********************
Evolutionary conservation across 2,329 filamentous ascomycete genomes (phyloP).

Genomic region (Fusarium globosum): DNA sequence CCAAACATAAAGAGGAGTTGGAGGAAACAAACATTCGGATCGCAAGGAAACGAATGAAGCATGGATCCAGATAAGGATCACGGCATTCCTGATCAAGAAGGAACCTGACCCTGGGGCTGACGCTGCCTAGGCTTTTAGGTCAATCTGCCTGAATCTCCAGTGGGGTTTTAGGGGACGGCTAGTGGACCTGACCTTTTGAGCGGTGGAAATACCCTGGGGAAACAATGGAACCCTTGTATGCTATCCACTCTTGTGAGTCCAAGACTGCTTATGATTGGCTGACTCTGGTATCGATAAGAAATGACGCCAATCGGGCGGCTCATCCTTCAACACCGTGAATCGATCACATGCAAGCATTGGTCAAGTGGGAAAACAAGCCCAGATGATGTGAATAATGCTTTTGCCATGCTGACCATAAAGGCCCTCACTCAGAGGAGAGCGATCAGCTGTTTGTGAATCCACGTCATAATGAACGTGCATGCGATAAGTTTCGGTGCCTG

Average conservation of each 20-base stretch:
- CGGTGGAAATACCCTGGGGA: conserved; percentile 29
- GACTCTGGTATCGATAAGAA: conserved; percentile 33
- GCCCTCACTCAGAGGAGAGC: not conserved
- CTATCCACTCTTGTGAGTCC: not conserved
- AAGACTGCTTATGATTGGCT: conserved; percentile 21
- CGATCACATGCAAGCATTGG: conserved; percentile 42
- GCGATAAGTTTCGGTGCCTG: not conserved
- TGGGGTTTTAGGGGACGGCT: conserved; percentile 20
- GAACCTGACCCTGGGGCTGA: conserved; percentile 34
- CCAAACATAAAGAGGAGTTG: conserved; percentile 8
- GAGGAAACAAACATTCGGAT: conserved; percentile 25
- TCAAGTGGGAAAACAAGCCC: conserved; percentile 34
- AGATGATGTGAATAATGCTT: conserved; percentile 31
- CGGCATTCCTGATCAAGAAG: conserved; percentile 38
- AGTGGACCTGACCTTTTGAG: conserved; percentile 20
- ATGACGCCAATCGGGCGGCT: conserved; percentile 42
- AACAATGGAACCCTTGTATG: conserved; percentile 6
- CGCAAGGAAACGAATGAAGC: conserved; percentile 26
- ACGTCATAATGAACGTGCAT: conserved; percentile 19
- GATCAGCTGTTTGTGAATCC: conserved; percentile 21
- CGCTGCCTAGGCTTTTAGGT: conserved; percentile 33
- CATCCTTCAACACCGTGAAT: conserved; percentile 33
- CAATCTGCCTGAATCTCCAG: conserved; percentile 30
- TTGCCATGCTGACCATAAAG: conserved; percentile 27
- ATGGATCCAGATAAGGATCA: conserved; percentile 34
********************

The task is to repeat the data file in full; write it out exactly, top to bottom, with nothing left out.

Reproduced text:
Evolutionary conservation across 2,329 filamentous ascomycete genomes (phyloP).

Genomic region (Fusarium globosum): DNA sequence CCAAACATAAAGAGGAGTTGGAGGAAACAAACATTCGGATCGCAAGGAAACGAATGAAGCATGGATCCAGATAAGGATCACGGCATTCCTGATCAAGAAGGAACCTGACCCTGGGGCTGACGCTGCCTAGGCTTTTAGGTCAATCTGCCTGAATCTCCAGTGGGGTTTTAGGGGACGGCTAGTGGACCTGACCTTTTGAGCGGTGGAAATACCCTGGGGAAACAATGGAACCCTTGTATGCTATCCACTCTTGTGAGTCCAAGACTGCTTATGATTGGCTGACTCTGGTATCGATAAGAAATGACGCCAATCGGGCGGCTCATCCTTCAACACCGTGAATCGATCACATGCAAGCATTGGTCAAGTGGGAAAACAAGCCCAGATGATGTGAATAATGCTTTTGCCATGCTGACCATAAAGGCCCTCACTCAGAGGAGAGCGATCAGCTGTTTGTGAATCCACGTCATAATGAACGTGCATGCGATAAGTTTCGGTGCCTG

Average conservation of each 20-base stretch:
- CGGTGGAAATACCCTGGGGA: conserved; percentile 29
- GACTCTGGTATCGATAAGAA: conserved; percentile 33
- GCCCTCACTCAGAGGAGAGC: not conserved
- CTATCCACTCTTGTGAGTCC: not conserved
- AAGACTGCTTATGATTGGCT: conserved; percentile 21
- CGATCACATGCAAGCATTGG: conserved; percentile 42
- GCGATAAGTTTCGGTGCCTG: not conserved
- TGGGGTTTTAGGGGACGGCT: conserved; percentile 20
- GAACCTGACCCTGGGGCTGA: conserved; percentile 34
- CCAAACATAAAGAGGAGTTG: conserved; percentile 8
- GAGGAAACAAACATTCGGAT: conserved; percentile 25
- TCAAGTGGGAAAACAAGCCC: conserved; percentile 34
- AGATGATGTGAATAATGCTT: conserved; percentile 31
- CGGCATTCCTGATCAAGAAG: conserved; percentile 38
- AGTGGACCTGACCTTTTGAG: conserved; percentile 20
- ATGACGCCAATCGGGCGGCT: conserved; percentile 42
- AACAATGGAACCCTTGTATG: conserved; percentile 6
- CGCAAGGAAACGAATGAAGC: conserved; percentile 26
- ACGTCATAATGAACGTGCAT: conserved; percentile 19
- GATCAGCTGTTTGTGAATCC: conserved; percentile 21
- CGCTGCCTAGGCTTTTAGGT: conserved; percentile 33
- CATCCTTCAACACCGTGAAT: conserved; percentile 33
- CAATCTGCCTGAATCTCCAG: conserved; percentile 30
- TTGCCATGCTGACCATAAAG: conserved; percentile 27
- ATGGATCCAGATAAGGATCA: conserved; percentile 34